I’m a pretty confident guy, and I’m not short on self-belief.

Most of the time.

But, sometimes, in quiet, private moments, I sit and ask myself just who the hell I think I am: who am I kidding to think that I can change the world?

Do you have those moments, too?  If you do, and I’m guessing you probably do, you’ll know that in those quiet, private moments it’s easy to convince yourself that you are a nobody, to compare yourself to the real revolutionaries who are making a real difference in the world.  Who are you when compared to Richard Branson, or Blake Mycoskie, or Aung San Soo Yi, or Bob Geldof, or Bono?

But, frankly, why should it matter how you compare to Bono, or to anyone else for that matter?

The reason it seems to matter how you compare, and, for that matter. how your revolution compares, is that we have been conditioned to a vocabulary that espouses a message of ‘bigger is better’.  Words and phrases like ‘create something epic‘, ‘do something amazing‘, ‘be awesome‘ and ‘make a commotion‘ can make you feel that, unless what you are doing is grand and bold enough to be worthy of retweeting, or sharing, or giving a plus-one – or, to put it another way, unless it’s like something Richard Branson might do –  what’s the point?

But, what if I told you that it isn’t scale or size that makes something epic.  Or amazing or awesome.  Or a prerequisite to making a commotion?

What if I told you bigger is not always better?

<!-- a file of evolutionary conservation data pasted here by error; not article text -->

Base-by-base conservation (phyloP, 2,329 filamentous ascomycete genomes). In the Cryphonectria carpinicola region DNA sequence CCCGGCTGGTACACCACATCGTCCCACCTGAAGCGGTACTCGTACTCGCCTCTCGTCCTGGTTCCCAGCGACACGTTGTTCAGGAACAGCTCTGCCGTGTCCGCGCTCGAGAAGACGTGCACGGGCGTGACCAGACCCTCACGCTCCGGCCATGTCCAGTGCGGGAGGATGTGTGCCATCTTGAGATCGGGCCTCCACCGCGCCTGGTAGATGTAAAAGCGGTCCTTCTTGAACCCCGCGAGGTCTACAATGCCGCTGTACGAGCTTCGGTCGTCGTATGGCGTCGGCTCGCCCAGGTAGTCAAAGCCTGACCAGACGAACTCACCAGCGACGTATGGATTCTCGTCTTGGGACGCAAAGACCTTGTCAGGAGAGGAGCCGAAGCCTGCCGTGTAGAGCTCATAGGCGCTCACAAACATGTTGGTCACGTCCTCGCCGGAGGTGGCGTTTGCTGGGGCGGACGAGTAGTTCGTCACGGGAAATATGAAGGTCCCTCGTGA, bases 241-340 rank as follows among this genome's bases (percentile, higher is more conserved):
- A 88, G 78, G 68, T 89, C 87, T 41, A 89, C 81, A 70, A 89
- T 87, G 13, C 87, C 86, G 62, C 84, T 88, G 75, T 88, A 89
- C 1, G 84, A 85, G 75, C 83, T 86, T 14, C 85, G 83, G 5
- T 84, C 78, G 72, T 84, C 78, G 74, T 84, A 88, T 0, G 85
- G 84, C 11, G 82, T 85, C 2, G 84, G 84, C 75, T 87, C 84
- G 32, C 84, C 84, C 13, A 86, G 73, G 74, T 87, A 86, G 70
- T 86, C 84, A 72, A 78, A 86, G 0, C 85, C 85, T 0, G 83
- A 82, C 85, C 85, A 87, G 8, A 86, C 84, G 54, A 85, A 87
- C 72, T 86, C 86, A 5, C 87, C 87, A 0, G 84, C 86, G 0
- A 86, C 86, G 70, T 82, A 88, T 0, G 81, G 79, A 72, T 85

What if I told you that impact in the world isn’t measured in retweets, shares, plus ones and the size of your mailing list?

What if I told you that what you are doing is epic?

What if I told you that the revolution you are creating is not just amazing, but heroic?

What if I told you that you are awesome, and you are making a commotion?

Well, forget ‘what if’.  I am telling you that.

And you can forget those objections you are about to start throwing at me – the ones about how I’ve got it all wrong, how I’ve confused you with someone else, and mistaken what you are creating for something that really will change the world.  Because I haven’t confused you, or what you are creating, with anyone, or anything else.

You see, however insignificant or irrelevant you may feel your revolution is, you are doing it.  For you, it’s not just a fleeting idea – a brief encounter with what could be – for you, this is an adventure into what should be.

And that puts you in the small band of misfits who, in spite of everything stacked against them, and in the full knowledge that they are not a Richard Branson, or Blake Mycoskie, or Aung San Soo Yi, or Bob Geldof, or Bono, still get on and do.  

And that is epic.

You see, when you get on and do, like you are, even when it feels like you are barely making a dent, you change the world.

When you get on and do, you create a disturbance in the status quo, and nothing is ever the same again.  And, whether that disturbance is the equivalent of a ‘nine’ on the Richter scale, or a barely perceptible tremor, matters not.  The fact remains, you upset the balance – you sent out ripples.

And you can have no idea just what impact those ripples you send out will have, or how far they will reach.